A lot of time spent in airports usually means one of two things for me. Either i get caught up on my music by tuning out the world and listening to my iPod, or I spend a lot of time thinking. Lately, it’s been the latter.
I’ve noticed lately some interesting trends in how taste continues to evolve – both personally, and culturally. In part one, I discussed the personal, as i shared my thoughts on some things that have been bothering me lately. Specifically, how information I had posted a few years ago has gotten stale, partly due because my tastes have continued to evolve and change. Trying to think of ways to manage this has left me with nothing but a headache, but discussions about this are ongoing and i feel hopeful that someone has an ideal solution!
Today, i want to discuss the idea of a cultural evolution of taste. What im referring to specifically is how a culture’s culinary traditions and tastes continue to change, and how that impacts how we look at food experiences, especially when it comes to the idea of “authenticity”.
Why do i care and what does this have to do with Foodosophy? Well, when sharing experiences, providing context is an important part of what you are describing. They are like signposts for the reader – identification of things that are important to them, and things that they don’t value. Adjectives all have some personal meaning to readers. So does the word authentic. I wonder though, should the word authentic never be used when discussing food?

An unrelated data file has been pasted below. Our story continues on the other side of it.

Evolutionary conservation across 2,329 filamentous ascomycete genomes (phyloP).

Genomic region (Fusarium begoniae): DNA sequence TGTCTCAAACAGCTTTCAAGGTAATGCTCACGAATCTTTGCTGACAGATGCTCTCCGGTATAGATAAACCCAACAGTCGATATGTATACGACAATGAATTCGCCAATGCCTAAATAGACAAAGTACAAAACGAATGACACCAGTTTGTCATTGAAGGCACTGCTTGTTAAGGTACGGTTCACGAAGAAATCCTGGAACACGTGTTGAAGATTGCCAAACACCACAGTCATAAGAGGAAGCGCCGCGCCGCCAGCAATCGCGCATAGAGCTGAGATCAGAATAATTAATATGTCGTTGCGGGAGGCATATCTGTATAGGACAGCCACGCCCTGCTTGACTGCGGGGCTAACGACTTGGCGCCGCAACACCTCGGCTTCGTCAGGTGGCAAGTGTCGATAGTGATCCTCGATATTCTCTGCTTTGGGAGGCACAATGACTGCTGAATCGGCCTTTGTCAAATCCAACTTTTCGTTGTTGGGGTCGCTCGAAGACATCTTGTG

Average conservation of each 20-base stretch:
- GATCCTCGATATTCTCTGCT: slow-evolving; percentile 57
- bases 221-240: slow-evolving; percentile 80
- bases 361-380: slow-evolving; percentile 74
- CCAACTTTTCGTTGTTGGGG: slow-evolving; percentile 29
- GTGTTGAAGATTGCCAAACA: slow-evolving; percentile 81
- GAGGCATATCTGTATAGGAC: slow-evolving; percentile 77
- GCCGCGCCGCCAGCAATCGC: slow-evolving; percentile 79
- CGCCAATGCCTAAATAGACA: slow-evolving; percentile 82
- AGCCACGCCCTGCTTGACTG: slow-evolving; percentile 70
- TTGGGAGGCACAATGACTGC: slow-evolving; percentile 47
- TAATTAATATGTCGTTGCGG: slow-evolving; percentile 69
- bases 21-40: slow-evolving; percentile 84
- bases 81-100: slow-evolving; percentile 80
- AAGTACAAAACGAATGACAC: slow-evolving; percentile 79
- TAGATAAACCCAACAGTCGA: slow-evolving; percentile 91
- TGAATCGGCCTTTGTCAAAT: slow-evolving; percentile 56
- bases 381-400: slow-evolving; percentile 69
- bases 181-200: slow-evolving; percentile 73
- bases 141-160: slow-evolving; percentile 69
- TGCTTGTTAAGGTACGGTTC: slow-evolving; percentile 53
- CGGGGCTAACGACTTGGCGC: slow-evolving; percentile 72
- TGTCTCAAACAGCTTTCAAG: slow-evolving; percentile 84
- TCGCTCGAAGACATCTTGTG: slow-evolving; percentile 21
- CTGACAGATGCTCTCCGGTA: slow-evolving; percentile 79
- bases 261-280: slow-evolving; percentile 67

I first became aware of the idea of culture evolution in a completely unrelated manner. I was on a trip to South Africa, and I met many Dutch travellers. With only a superficial, mostly historical understanding of the tenuous connection between the Dutch and SA, i inquired to try to get a better understanding of how the two cultures were still related. On the matter of language, one comment they made has always stuck with me: they felt that Afrikaans, which they understood as it’s roots are in Dutch, was the equivalent of speaking to a 5 year old Dutch child.